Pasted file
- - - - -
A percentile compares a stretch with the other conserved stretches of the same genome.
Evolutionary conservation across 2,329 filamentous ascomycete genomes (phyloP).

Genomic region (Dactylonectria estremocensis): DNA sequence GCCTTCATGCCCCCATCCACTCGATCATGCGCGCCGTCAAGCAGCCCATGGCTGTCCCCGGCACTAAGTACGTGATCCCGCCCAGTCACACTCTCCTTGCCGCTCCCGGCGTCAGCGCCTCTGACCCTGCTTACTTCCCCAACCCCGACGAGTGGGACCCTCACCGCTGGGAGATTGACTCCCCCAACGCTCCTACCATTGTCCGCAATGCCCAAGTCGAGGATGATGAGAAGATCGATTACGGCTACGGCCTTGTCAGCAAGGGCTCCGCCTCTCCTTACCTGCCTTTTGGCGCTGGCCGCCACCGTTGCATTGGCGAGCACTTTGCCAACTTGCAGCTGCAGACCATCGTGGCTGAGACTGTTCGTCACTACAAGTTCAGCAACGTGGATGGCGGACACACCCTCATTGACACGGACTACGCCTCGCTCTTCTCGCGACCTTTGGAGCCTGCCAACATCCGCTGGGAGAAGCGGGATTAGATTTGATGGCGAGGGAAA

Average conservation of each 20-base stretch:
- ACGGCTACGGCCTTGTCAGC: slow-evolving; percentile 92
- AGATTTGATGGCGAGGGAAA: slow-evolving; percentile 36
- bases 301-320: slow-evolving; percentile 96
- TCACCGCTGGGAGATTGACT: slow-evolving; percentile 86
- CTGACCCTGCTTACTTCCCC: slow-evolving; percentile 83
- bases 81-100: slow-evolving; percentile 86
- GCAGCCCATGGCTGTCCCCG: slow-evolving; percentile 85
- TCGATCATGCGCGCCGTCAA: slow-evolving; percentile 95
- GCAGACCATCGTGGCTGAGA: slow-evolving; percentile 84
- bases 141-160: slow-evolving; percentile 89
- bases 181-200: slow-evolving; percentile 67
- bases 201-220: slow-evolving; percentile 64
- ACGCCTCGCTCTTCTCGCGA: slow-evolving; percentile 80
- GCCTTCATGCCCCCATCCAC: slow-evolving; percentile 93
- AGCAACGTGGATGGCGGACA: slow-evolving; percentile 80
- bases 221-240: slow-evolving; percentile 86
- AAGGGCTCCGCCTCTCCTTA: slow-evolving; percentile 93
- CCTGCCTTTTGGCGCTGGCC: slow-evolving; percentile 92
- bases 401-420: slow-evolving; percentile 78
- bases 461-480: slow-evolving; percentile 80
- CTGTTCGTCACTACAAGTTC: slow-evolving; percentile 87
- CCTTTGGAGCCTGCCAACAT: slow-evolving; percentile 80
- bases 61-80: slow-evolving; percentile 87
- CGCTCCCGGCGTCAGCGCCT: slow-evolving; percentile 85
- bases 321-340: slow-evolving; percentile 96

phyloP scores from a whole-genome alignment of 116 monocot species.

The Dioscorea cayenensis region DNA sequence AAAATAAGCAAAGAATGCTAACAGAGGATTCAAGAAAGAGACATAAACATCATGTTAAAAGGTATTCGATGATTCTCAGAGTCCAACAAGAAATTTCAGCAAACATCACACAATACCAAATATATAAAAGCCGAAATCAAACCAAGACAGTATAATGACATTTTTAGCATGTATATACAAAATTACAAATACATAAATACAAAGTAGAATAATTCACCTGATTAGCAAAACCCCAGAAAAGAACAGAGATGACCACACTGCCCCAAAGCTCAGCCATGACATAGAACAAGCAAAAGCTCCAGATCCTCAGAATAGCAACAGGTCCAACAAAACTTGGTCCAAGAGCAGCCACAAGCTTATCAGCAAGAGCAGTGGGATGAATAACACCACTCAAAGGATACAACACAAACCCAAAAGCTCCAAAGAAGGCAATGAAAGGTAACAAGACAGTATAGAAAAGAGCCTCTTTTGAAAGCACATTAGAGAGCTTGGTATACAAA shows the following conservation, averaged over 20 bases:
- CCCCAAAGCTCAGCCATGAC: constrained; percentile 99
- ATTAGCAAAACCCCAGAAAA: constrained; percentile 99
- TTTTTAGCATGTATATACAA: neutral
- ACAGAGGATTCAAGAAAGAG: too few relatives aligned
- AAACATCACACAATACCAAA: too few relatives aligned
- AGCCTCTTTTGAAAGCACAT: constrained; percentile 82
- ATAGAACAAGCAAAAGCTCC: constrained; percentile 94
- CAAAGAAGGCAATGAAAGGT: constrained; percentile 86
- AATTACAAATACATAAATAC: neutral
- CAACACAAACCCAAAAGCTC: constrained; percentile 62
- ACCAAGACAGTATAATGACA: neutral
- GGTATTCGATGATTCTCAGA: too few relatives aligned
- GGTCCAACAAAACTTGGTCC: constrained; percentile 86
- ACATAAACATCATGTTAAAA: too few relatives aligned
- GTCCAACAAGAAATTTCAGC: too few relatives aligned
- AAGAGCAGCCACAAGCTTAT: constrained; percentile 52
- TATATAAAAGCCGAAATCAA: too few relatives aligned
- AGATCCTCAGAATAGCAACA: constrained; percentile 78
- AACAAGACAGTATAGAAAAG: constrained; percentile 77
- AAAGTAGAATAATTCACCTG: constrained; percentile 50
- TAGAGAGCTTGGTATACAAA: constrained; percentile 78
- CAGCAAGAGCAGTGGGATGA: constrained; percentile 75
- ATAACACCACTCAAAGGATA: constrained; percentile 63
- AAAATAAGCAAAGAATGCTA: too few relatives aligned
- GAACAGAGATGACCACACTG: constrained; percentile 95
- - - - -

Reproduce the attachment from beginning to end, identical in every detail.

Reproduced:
A percentile compares a stretch with the other conserved stretches of the same genome.
Evolutionary conservation across 2,329 filamentous ascomycete genomes (phyloP).

Genomic region (Dactylonectria estremocensis): DNA sequence GCCTTCATGCCCCCATCCACTCGATCATGCGCGCCGTCAAGCAGCCCATGGCTGTCCCCGGCACTAAGTACGTGATCCCGCCCAGTCACACTCTCCTTGCCGCTCCCGGCGTCAGCGCCTCTGACCCTGCTTACTTCCCCAACCCCGACGAGTGGGACCCTCACCGCTGGGAGATTGACTCCCCCAACGCTCCTACCATTGTCCGCAATGCCCAAGTCGAGGATGATGAGAAGATCGATTACGGCTACGGCCTTGTCAGCAAGGGCTCCGCCTCTCCTTACCTGCCTTTTGGCGCTGGCCGCCACCGTTGCATTGGCGAGCACTTTGCCAACTTGCAGCTGCAGACCATCGTGGCTGAGACTGTTCGTCACTACAAGTTCAGCAACGTGGATGGCGGACACACCCTCATTGACACGGACTACGCCTCGCTCTTCTCGCGACCTTTGGAGCCTGCCAACATCCGCTGGGAGAAGCGGGATTAGATTTGATGGCGAGGGAAA

Average conservation of each 20-base stretch:
- ACGGCTACGGCCTTGTCAGC: slow-evolving; percentile 92
- AGATTTGATGGCGAGGGAAA: slow-evolving; percentile 36
- bases 301-320: slow-evolving; percentile 96
- TCACCGCTGGGAGATTGACT: slow-evolving; percentile 86
- CTGACCCTGCTTACTTCCCC: slow-evolving; percentile 83
- bases 81-100: slow-evolving; percentile 86
- GCAGCCCATGGCTGTCCCCG: slow-evolving; percentile 85
- TCGATCATGCGCGCCGTCAA: slow-evolving; percentile 95
- GCAGACCATCGTGGCTGAGA: slow-evolving; percentile 84
- bases 141-160: slow-evolving; percentile 89
- bases 181-200: slow-evolving; percentile 67
- bases 201-220: slow-evolving; percentile 64
- ACGCCTCGCTCTTCTCGCGA: slow-evolving; percentile 80
- GCCTTCATGCCCCCATCCAC: slow-evolving; percentile 93
- AGCAACGTGGATGGCGGACA: slow-evolving; percentile 80
- bases 221-240: slow-evolving; percentile 86
- AAGGGCTCCGCCTCTCCTTA: slow-evolving; percentile 93
- CCTGCCTTTTGGCGCTGGCC: slow-evolving; percentile 92
- bases 401-420: slow-evolving; percentile 78
- bases 461-480: slow-evolving; percentile 80
- CTGTTCGTCACTACAAGTTC: slow-evolving; percentile 87
- CCTTTGGAGCCTGCCAACAT: slow-evolving; percentile 80
- bases 61-80: slow-evolving; percentile 87
- CGCTCCCGGCGTCAGCGCCT: slow-evolving; percentile 85
- bases 321-340: slow-evolving; percentile 96

phyloP scores from a whole-genome alignment of 116 monocot species.

The Dioscorea cayenensis region DNA sequence AAAATAAGCAAAGAATGCTAACAGAGGATTCAAGAAAGAGACATAAACATCATGTTAAAAGGTATTCGATGATTCTCAGAGTCCAACAAGAAATTTCAGCAAACATCACACAATACCAAATATATAAAAGCCGAAATCAAACCAAGACAGTATAATGACATTTTTAGCATGTATATACAAAATTACAAATACATAAATACAAAGTAGAATAATTCACCTGATTAGCAAAACCCCAGAAAAGAACAGAGATGACCACACTGCCCCAAAGCTCAGCCATGACATAGAACAAGCAAAAGCTCCAGATCCTCAGAATAGCAACAGGTCCAACAAAACTTGGTCCAAGAGCAGCCACAAGCTTATCAGCAAGAGCAGTGGGATGAATAACACCACTCAAAGGATACAACACAAACCCAAAAGCTCCAAAGAAGGCAATGAAAGGTAACAAGACAGTATAGAAAAGAGCCTCTTTTGAAAGCACATTAGAGAGCTTGGTATACAAA shows the following conservation, averaged over 20 bases:
- CCCCAAAGCTCAGCCATGAC: constrained; percentile 99
- ATTAGCAAAACCCCAGAAAA: constrained; percentile 99
- TTTTTAGCATGTATATACAA: neutral
- ACAGAGGATTCAAGAAAGAG: too few relatives aligned
- AAACATCACACAATACCAAA: too few relatives aligned
- AGCCTCTTTTGAAAGCACAT: constrained; percentile 82
- ATAGAACAAGCAAAAGCTCC: constrained; percentile 94
- CAAAGAAGGCAATGAAAGGT: constrained; percentile 86
- AATTACAAATACATAAATAC: neutral
- CAACACAAACCCAAAAGCTC: constrained; percentile 62
- ACCAAGACAGTATAATGACA: neutral
- GGTATTCGATGATTCTCAGA: too few relatives aligned
- GGTCCAACAAAACTTGGTCC: constrained; percentile 86
- ACATAAACATCATGTTAAAA: too few relatives aligned
- GTCCAACAAGAAATTTCAGC: too few relatives aligned
- AAGAGCAGCCACAAGCTTAT: constrained; percentile 52
- TATATAAAAGCCGAAATCAA: too few relatives aligned
- AGATCCTCAGAATAGCAACA: constrained; percentile 78
- AACAAGACAGTATAGAAAAG: constrained; percentile 77
- AAAGTAGAATAATTCACCTG: constrained; percentile 50
- TAGAGAGCTTGGTATACAAA: constrained; percentile 78
- CAGCAAGAGCAGTGGGATGA: constrained; percentile 75
- ATAACACCACTCAAAGGATA: constrained; percentile 63
- AAAATAAGCAAAGAATGCTA: too few relatives aligned
- GAACAGAGATGACCACACTG: constrained; percentile 95